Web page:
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May 27, 2011

The Workout

Regardless of talent or stars or impressive stats, that first year of college football always presents numerous challenges and adjustments for incoming freshmen. After all, there is no way to adjust to the speed of the college game or the intensity of practices until those guys go through the actual experience.

The same can be said for rookies entering their first round of summer workouts. For incoming members of Mississippi State's Class of 2011, they did receive a glimpse of what the month of June will bring for those enrolling for first summer term.

Yes, receiving their MSU workout planning book does help to give them a head start. But when asked about their initial thoughts of that workout book, the response is a familiar one.

"My first thought was 'man, there is a lot of stuff in this book'," said MSU 2011 signee Derrick Milton, a running back from Pineville, La. "It includes everything from eating right to working out and to how many sets to do in workouts and to how many workouts to do. It was crazy when I first saw that book. I never did that many workouts in my life for that many different parts of my body."

And others agreed with Milton.

"The thing is you get this evelope and you have no idea what is in there," said MSU 2011 signee and offensive lineman Daniel Knox of West Lauderdale (Miss.) High School. "Then you open it and the thing is as thick as a text book for school. It has every little detail on how much to do in workouts and how long to do those workouts. It is a tough workout, too, if you follow every detail and do it at the right speed."

MSU fans have grown accustomed to results when concerning strength coach Matt Balis, the proof is in the pudding.

"I wasn't able to do much of it because of it lately because of the shoulder surgery I had," said recent MSU signee and Heidelberg (Miss.) native Zach Jackson. "But I was able to do it for about a month before my surgery. It's a lot harder than you could ever imagine and it is very intense.

"But what grabbed my attention were the results and how I got bigger, faster and stronger. I am used to working out pretty hard but other people were telling me the big differences they could tell in my body."

And Knox and Milton agreed on the results.

"I saw a big difference once I got used to the workouts," said Milton. "I gained some good weight muscle and put on a few pounds right away. I could tell a big difference in my arms and my shoulders pretty quick. I did it when I was at Hargrave and you can tell the difference once you go over all the workouts. Of course, it is such a big book that I doubt any of us have gone through the whole book yet (laughing)."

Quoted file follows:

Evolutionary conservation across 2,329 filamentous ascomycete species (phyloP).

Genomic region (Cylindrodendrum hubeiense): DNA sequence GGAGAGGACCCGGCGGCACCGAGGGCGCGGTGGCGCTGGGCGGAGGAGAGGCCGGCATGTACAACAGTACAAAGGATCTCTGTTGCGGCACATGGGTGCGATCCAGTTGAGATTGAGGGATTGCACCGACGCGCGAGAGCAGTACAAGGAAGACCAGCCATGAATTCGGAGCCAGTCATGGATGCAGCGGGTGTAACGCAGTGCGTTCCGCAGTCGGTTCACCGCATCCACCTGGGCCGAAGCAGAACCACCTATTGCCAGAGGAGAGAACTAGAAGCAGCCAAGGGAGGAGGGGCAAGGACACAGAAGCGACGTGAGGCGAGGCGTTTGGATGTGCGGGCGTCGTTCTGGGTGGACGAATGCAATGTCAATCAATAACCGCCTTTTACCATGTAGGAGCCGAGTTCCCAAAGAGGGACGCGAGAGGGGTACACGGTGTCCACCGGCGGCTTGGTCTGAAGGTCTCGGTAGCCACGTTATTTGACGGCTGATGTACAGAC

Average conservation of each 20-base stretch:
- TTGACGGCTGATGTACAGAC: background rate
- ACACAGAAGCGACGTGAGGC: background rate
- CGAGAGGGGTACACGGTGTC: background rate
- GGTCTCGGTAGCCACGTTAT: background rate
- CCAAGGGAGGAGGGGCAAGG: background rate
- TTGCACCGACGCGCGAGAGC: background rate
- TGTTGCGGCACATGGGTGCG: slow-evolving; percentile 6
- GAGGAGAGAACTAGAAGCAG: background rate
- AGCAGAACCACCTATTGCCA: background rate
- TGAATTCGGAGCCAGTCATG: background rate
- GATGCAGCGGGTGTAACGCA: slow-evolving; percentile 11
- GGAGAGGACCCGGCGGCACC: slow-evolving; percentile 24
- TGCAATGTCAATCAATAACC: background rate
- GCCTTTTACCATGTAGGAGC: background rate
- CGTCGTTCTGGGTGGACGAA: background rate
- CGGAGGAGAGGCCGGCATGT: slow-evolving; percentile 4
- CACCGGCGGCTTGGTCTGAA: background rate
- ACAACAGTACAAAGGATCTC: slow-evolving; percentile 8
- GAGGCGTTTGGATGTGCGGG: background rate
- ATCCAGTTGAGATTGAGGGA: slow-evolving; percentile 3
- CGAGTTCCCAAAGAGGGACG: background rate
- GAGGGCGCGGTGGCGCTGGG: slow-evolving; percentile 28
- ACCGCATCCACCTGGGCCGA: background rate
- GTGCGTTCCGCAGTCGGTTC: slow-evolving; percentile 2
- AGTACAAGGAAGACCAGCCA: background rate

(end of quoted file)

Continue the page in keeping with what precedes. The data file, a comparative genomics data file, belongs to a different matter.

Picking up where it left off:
"I put on some good pounds with the book," said Knox. "My goal is to be 270 pounds before getting there next week and the coaches wanted me to be at 270 pounds. I am just a pound shy of that and I figure I will get that extra pound by next week."

While high school players are obviously used to working out with their football mates, one challenge in their workout book is changing their eating habits.

"Yeah, that is a tough part," said Knox. "But it is good that eating right and how to eat right is in that book. I am eating more now and working out more and putting on the weight is likely due to eating better. I am eating more food now but I am eating the right foods. It isn't any of the greasy stuff or candy. You have to stick with eating right and you can't take any days off. You still get to get good food, though, that is the right food and you get to eat a lot of it."

Throughout their early glimpses of college workouts, naturally these players believe it is about preparing you for what is in store next month.

"It does prepare you a lot and let's you know a bit of what to expect," said Milton. "It lets you know how to work out properly and what type of work ethic you must have."

But of course, the 2011 signees expect these workouts to be on a total different level next month when they report to Mississippi State.

"I think it does help prepare you some," said Jackson. "The flexability drills really helped me at defensive back with all the hip movements and stuff. But once we get up there next month, I expect it to be even harder. I think this book is just a warmup for us."

Which is totally accurate on Jackson's comment and a future in workouts that all of the current Bulldogs can validate under the watchful eye of Balis and his staff. But whether a guy is an incoming freshmen or fifth-year senior, the workouts still come down to desire and that 'want-to' personality.

"Once you figure out how to do all the workouts and techniques in the book, you start to see the big picture," said Knox. "The running part at first is tough but then your body gets used to it. Again, when you look at the big whole picture of what is about to take place, it is not hard to motivate yourself to do these workouts. After all, we've been blessed to play this game a little longer so you must take advantage of that and use every opportunity to the fullest."


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